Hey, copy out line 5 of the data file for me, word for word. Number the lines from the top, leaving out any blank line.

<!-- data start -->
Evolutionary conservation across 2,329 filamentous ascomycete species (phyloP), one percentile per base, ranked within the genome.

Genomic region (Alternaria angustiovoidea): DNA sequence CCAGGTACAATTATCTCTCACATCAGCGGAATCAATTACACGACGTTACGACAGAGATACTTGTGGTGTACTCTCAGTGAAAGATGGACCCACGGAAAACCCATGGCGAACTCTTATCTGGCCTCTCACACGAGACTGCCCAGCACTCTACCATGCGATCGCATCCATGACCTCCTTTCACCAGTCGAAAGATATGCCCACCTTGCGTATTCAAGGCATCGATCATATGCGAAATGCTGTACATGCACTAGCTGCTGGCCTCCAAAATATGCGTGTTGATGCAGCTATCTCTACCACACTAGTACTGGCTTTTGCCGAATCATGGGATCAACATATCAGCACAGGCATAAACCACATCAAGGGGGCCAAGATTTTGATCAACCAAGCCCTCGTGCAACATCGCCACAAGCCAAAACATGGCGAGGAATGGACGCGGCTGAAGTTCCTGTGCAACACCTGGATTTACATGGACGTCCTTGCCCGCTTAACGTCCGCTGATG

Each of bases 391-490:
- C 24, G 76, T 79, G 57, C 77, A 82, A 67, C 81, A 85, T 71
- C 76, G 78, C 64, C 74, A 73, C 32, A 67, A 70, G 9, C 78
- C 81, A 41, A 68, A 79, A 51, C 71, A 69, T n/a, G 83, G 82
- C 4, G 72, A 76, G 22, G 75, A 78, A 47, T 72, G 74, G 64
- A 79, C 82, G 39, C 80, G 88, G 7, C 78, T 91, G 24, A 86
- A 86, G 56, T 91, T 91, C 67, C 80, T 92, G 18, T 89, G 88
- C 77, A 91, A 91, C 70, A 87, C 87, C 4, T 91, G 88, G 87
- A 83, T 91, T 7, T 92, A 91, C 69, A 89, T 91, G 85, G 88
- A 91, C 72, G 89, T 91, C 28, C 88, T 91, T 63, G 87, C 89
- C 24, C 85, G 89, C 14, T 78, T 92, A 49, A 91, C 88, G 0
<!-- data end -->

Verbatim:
- C 76, G 78, C 64, C 74, A 73, C 32, A 67, A 70, G 9, C 78